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KU Professor Examines Role of Eunuchs in Imperial China

Friday, May 02, 2014

LAWRENCE – A shadowy eunuch who is a behind-the-scenes power player in a royal court full of deceit, murder and sexual intrigue? No, it isn’t Lord Varys, the character nicknamed “the Spider” on the popular HBO show “Game of Thrones.”

A fictional character in the fantastical television and book series, Varys’ position draws historical parallels to several instances in Imperial China where eunuchs were among those closest to the emperor and in some cases rose to become de facto rulers. Among them is Wei Zhongxian, a eunuch who nearly usurped power from the next to last Ming emperor during the 1620s.

This summer, Keith McMahon, a professor of East Asian languages and cultures, will publish “The Potent Eunuch: The Story of Wei Zhongxian” in the Journal of Chinese Literature and Culture. McMahon uses fictional and historical accounts of Wei Zhongxian and other eunuchs in Imperial China to examine their role in palace life, how and why they became eunuchs and their alleged sexuality.

According to McMahon, since ancient times, men in China would voluntarily castrate themselves to serve their ruler. Eunuchs were valued as loyal servants who could be trusted not to become sexually involved with the emperor’s wives and consorts. By the end of the Ming dynasty, there were thought to be 80,000 to 100,000 eunuchs in China.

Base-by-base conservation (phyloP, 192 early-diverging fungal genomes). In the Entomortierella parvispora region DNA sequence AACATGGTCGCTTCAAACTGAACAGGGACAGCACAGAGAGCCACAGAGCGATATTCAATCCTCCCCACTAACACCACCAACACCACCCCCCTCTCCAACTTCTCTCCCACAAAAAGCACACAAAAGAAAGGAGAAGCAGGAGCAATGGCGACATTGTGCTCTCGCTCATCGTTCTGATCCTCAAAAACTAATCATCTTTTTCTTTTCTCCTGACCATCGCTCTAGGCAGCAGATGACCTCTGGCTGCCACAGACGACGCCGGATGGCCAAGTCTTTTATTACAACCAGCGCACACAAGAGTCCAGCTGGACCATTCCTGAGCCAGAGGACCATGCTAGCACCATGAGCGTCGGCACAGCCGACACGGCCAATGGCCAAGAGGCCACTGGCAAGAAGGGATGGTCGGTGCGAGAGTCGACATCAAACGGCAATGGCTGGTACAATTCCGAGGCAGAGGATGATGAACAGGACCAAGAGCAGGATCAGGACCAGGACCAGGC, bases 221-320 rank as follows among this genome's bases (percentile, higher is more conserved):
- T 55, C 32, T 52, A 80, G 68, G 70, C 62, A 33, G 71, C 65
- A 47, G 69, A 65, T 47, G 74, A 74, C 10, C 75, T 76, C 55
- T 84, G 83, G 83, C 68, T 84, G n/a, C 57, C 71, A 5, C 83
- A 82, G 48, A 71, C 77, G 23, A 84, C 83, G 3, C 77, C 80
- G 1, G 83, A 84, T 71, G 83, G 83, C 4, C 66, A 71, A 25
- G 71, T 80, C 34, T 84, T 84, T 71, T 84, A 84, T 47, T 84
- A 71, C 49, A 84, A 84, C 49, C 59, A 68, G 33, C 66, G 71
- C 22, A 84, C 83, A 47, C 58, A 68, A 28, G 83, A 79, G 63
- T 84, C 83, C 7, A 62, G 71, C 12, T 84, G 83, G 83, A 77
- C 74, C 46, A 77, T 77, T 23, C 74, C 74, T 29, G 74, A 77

The reasons for eunuchs entering the palace varied — from impoverished families castrating their young sons so they would have a chance to serve in the Imperial Palace to grown men who were idealistic and wanted to prove their loyalty. Others were captives of war. The diary of 17th century eunuch Liu Ruoyu relates that he decided to be castrated as a result of a strange dream.

“Eunuchs were seen as so worthless that they would be thankful to be a servant of the emperor,” McMahon said.

Inside the palace, a eunuch’s duties could include supplying and manufacturing food, medicine, clothing and furniture; recruiting women, eunuchs and other personnel; and managing palace temples, animals and entertainment. Others were actors and musicians. More powerful eunuchs handled documents and communications with court officials, managed imperial agencies, directed military operations and went on diplomatic missions to other countries.

“Some of them were handsome, charming and adored by the emperor and empress. Others were talented entertainers,” McMahon said. “And, there were ones who became manipulative and powerful. There were four eunuchs in particular who became virtual dictators during reigns when emperors didn’t care about ruling or who trusted them with great powers.”

McMahon became interested in eunuchs while researching the role women played in the Chinese imperial palace. In 2013, he published “Women Shall Not Rule: Imperial Wives and Concubines in China from Han to Liao.” He is working on a second book that studies later dynasties.

“While studying imperial wives, you are going to come across eunuchs again and again,” McMahon said.